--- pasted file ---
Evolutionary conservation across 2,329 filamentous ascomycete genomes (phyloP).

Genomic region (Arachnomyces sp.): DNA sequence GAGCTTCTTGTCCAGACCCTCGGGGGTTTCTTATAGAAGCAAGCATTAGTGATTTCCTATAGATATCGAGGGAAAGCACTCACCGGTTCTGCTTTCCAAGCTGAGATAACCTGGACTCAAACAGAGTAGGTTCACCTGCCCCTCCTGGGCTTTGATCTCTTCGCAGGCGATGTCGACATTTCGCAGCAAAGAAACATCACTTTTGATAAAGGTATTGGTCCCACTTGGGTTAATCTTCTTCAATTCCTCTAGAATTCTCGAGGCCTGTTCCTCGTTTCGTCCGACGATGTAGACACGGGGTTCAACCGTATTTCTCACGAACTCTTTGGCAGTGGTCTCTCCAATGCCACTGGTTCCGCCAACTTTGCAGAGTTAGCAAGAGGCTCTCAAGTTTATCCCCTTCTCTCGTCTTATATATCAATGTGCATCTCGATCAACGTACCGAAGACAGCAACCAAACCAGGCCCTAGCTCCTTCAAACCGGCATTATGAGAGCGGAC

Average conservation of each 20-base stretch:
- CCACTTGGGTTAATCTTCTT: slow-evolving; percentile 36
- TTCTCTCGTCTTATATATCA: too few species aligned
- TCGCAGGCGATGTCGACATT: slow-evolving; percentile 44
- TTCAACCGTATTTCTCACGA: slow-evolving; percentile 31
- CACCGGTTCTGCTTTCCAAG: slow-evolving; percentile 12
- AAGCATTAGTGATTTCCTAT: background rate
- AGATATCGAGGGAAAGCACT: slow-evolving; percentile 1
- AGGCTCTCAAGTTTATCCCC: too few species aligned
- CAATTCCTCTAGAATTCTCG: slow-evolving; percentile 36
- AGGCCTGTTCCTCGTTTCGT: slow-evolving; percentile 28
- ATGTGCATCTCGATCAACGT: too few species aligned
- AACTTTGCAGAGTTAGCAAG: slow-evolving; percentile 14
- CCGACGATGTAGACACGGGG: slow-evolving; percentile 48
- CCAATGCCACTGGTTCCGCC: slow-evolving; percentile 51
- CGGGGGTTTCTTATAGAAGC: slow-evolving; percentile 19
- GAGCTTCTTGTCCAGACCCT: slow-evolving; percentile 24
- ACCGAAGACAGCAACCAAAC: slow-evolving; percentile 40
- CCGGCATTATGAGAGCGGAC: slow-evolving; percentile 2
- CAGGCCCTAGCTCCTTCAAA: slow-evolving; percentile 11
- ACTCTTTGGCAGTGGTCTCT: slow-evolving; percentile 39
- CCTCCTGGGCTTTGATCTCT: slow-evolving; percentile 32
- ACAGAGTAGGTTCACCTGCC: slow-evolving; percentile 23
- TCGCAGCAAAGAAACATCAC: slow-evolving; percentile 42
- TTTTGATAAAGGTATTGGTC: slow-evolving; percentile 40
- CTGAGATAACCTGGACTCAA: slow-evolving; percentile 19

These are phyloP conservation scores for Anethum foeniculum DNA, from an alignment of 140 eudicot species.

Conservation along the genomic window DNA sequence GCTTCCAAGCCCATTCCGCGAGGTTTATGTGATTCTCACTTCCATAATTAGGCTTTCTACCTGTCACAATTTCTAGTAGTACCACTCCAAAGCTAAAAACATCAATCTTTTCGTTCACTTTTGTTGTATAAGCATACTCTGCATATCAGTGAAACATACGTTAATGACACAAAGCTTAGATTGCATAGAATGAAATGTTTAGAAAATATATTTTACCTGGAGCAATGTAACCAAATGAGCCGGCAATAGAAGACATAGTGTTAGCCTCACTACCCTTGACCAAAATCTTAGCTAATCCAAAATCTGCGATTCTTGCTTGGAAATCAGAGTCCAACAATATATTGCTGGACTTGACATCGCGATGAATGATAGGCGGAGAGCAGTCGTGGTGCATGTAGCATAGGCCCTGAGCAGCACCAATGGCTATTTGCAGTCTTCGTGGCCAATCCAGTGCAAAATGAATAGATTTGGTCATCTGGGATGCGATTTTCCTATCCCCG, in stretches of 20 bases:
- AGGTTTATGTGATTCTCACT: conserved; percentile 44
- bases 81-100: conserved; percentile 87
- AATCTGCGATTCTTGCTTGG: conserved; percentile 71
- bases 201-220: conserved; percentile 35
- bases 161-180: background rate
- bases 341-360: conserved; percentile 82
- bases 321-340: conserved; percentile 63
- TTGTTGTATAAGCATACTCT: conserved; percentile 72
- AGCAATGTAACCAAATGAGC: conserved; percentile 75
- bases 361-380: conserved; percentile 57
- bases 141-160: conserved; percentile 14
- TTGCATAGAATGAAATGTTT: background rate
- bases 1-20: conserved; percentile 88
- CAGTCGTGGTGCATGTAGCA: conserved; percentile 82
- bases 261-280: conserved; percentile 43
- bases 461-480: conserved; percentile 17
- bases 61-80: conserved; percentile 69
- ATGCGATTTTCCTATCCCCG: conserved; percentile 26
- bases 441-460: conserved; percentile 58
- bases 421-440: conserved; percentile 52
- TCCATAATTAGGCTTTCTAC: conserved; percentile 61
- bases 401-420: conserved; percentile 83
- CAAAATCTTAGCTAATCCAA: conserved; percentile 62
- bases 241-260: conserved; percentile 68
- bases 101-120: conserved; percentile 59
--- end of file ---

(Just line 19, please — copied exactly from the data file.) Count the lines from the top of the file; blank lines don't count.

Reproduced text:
- GAGCTTCTTGTCCAGACCCT: slow-evolving; percentile 24